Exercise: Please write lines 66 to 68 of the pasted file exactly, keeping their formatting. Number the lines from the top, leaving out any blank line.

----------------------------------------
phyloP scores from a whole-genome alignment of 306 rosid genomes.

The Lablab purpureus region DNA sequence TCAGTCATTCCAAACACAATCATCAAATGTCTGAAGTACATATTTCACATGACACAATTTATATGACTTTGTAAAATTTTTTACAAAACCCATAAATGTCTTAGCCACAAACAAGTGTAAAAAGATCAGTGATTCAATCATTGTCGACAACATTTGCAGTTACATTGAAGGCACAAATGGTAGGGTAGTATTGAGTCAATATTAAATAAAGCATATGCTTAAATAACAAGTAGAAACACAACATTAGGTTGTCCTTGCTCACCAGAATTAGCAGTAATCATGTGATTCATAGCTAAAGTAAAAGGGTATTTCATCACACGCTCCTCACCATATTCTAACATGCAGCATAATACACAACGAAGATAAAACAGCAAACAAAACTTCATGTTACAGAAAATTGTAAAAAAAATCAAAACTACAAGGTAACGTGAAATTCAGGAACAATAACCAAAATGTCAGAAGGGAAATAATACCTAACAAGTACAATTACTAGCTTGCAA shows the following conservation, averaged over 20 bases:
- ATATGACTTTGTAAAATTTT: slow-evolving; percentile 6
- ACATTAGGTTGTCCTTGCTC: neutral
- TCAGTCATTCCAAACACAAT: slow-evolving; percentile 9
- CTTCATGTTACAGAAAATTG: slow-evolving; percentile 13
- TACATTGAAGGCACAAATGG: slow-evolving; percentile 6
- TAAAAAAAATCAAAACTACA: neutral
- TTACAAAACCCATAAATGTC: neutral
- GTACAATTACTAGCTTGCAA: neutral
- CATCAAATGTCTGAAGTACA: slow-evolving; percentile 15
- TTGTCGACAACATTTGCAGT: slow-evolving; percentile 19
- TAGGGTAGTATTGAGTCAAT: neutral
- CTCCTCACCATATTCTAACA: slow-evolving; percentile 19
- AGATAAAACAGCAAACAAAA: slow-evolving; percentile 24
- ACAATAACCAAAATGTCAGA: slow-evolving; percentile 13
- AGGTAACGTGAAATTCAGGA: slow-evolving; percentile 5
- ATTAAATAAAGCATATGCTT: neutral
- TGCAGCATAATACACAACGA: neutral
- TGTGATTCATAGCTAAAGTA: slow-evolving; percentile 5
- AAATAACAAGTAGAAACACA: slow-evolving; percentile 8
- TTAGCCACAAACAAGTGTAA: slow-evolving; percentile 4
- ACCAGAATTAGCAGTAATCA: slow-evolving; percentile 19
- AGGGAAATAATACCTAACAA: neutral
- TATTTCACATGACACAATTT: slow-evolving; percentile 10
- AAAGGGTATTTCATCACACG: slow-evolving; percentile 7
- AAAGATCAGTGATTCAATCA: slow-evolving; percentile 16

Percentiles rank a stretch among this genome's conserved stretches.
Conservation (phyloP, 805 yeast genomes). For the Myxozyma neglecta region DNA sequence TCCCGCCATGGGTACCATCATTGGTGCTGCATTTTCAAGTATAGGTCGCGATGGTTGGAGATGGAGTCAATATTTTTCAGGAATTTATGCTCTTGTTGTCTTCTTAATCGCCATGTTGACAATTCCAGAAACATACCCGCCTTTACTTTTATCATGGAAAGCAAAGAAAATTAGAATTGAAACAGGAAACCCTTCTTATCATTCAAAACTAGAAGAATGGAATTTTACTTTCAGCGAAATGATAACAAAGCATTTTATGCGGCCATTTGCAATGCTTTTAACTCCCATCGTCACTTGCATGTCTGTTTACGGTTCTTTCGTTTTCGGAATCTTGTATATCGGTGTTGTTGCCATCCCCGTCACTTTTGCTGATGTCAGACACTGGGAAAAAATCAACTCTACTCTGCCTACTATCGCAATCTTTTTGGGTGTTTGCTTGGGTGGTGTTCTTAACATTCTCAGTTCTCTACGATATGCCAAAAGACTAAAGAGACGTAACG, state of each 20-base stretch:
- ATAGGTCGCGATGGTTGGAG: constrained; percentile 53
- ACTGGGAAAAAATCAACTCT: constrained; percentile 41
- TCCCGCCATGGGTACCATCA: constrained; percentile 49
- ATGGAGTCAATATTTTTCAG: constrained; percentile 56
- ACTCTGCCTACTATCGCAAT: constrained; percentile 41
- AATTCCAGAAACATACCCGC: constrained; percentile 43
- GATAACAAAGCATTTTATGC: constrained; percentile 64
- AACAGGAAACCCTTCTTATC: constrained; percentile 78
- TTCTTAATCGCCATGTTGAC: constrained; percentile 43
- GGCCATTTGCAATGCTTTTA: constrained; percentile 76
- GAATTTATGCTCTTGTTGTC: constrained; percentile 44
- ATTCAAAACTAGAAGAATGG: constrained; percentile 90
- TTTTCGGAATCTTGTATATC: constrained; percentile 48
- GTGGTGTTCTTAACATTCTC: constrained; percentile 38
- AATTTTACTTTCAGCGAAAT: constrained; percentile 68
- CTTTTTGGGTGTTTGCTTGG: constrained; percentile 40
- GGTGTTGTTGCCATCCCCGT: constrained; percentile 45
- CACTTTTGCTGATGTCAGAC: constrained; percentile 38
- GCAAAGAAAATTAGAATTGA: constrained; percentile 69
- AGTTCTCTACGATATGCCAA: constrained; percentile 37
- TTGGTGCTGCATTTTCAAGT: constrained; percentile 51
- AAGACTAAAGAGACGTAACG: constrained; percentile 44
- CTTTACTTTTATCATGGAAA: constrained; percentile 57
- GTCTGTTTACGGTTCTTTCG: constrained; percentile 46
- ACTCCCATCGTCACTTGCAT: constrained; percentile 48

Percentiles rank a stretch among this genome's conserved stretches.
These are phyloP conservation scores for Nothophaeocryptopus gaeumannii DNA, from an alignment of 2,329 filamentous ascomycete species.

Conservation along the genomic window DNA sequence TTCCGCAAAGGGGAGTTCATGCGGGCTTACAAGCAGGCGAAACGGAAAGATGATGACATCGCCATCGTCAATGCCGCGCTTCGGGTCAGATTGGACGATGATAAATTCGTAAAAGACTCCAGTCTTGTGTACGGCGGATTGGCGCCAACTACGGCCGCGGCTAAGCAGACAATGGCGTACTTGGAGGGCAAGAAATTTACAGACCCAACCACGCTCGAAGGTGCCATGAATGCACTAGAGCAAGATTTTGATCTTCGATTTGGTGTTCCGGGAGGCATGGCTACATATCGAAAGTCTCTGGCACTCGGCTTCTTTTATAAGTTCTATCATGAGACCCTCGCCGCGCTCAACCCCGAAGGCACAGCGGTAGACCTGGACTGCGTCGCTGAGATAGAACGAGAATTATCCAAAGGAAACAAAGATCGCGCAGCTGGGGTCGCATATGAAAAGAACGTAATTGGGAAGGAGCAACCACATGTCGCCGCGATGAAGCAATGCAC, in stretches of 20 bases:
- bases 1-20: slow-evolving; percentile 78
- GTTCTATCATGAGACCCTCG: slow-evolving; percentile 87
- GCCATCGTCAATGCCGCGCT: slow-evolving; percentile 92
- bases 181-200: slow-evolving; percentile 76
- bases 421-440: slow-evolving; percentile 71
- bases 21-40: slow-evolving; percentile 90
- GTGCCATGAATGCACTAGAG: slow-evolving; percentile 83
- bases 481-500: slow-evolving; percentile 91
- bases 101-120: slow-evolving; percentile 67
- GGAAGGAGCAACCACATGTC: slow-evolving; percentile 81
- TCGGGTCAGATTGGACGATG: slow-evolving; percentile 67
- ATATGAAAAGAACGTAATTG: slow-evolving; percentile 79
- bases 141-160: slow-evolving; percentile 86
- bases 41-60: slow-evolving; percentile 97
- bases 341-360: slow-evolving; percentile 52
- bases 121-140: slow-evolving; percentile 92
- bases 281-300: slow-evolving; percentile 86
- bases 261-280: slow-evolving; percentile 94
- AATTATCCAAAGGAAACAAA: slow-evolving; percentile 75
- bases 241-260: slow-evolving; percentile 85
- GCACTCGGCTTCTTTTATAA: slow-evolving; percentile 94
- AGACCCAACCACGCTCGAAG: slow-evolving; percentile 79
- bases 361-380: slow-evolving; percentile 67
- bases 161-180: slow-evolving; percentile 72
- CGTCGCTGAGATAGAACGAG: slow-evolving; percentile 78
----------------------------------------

- bases 101-120: slow-evolving; percentile 67
- GGAAGGAGCAACCACATGTC: slow-evolving; percentile 81
- TCGGGTCAGATTGGACGATG: slow-evolving; percentile 67